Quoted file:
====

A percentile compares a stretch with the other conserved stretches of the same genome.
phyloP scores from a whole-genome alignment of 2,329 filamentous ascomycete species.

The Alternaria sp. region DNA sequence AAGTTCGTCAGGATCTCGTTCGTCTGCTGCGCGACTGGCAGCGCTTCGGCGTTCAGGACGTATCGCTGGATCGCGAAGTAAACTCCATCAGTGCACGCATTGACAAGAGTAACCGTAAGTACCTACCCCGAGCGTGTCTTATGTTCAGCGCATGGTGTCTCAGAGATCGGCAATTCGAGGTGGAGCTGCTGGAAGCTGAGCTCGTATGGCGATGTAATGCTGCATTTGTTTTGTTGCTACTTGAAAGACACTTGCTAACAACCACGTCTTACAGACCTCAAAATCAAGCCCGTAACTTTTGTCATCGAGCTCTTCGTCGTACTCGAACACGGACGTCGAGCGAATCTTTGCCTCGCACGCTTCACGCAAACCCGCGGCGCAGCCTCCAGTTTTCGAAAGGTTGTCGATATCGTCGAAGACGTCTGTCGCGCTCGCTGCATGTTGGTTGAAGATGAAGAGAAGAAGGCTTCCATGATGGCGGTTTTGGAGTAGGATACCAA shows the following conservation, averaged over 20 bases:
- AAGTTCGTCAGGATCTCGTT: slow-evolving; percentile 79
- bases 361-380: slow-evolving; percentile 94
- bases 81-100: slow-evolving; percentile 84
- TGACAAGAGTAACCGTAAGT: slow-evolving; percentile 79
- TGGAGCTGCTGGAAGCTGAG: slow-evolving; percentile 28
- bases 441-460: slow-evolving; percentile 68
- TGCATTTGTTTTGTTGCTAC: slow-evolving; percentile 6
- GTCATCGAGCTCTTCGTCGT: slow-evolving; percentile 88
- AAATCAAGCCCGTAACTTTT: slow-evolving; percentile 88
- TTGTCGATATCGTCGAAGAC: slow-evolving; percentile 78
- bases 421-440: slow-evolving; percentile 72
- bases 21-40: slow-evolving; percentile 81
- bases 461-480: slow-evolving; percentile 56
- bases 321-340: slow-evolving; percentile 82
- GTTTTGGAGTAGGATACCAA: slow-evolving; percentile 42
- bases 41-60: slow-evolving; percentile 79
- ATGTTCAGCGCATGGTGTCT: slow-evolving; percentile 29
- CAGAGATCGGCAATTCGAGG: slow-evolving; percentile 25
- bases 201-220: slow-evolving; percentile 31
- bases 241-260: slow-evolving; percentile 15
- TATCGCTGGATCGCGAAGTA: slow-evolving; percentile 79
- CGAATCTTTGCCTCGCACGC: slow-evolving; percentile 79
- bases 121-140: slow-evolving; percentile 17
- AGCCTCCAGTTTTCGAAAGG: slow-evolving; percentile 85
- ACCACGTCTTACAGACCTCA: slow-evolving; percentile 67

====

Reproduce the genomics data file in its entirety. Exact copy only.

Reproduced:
A percentile compares a stretch with the other conserved stretches of the same genome.
phyloP scores from a whole-genome alignment of 2,329 filamentous ascomycete species.

The Alternaria sp. region DNA sequence AAGTTCGTCAGGATCTCGTTCGTCTGCTGCGCGACTGGCAGCGCTTCGGCGTTCAGGACGTATCGCTGGATCGCGAAGTAAACTCCATCAGTGCACGCATTGACAAGAGTAACCGTAAGTACCTACCCCGAGCGTGTCTTATGTTCAGCGCATGGTGTCTCAGAGATCGGCAATTCGAGGTGGAGCTGCTGGAAGCTGAGCTCGTATGGCGATGTAATGCTGCATTTGTTTTGTTGCTACTTGAAAGACACTTGCTAACAACCACGTCTTACAGACCTCAAAATCAAGCCCGTAACTTTTGTCATCGAGCTCTTCGTCGTACTCGAACACGGACGTCGAGCGAATCTTTGCCTCGCACGCTTCACGCAAACCCGCGGCGCAGCCTCCAGTTTTCGAAAGGTTGTCGATATCGTCGAAGACGTCTGTCGCGCTCGCTGCATGTTGGTTGAAGATGAAGAGAAGAAGGCTTCCATGATGGCGGTTTTGGAGTAGGATACCAA shows the following conservation, averaged over 20 bases:
- AAGTTCGTCAGGATCTCGTT: slow-evolving; percentile 79
- bases 361-380: slow-evolving; percentile 94
- bases 81-100: slow-evolving; percentile 84
- TGACAAGAGTAACCGTAAGT: slow-evolving; percentile 79
- TGGAGCTGCTGGAAGCTGAG: slow-evolving; percentile 28
- bases 441-460: slow-evolving; percentile 68
- TGCATTTGTTTTGTTGCTAC: slow-evolving; percentile 6
- GTCATCGAGCTCTTCGTCGT: slow-evolving; percentile 88
- AAATCAAGCCCGTAACTTTT: slow-evolving; percentile 88
- TTGTCGATATCGTCGAAGAC: slow-evolving; percentile 78
- bases 421-440: slow-evolving; percentile 72
- bases 21-40: slow-evolving; percentile 81
- bases 461-480: slow-evolving; percentile 56
- bases 321-340: slow-evolving; percentile 82
- GTTTTGGAGTAGGATACCAA: slow-evolving; percentile 42
- bases 41-60: slow-evolving; percentile 79
- ATGTTCAGCGCATGGTGTCT: slow-evolving; percentile 29
- CAGAGATCGGCAATTCGAGG: slow-evolving; percentile 25
- bases 201-220: slow-evolving; percentile 31
- bases 241-260: slow-evolving; percentile 15
- TATCGCTGGATCGCGAAGTA: slow-evolving; percentile 79
- CGAATCTTTGCCTCGCACGC: slow-evolving; percentile 79
- bases 121-140: slow-evolving; percentile 17
- AGCCTCCAGTTTTCGAAAGG: slow-evolving; percentile 85
- ACCACGTCTTACAGACCTCA: slow-evolving; percentile 67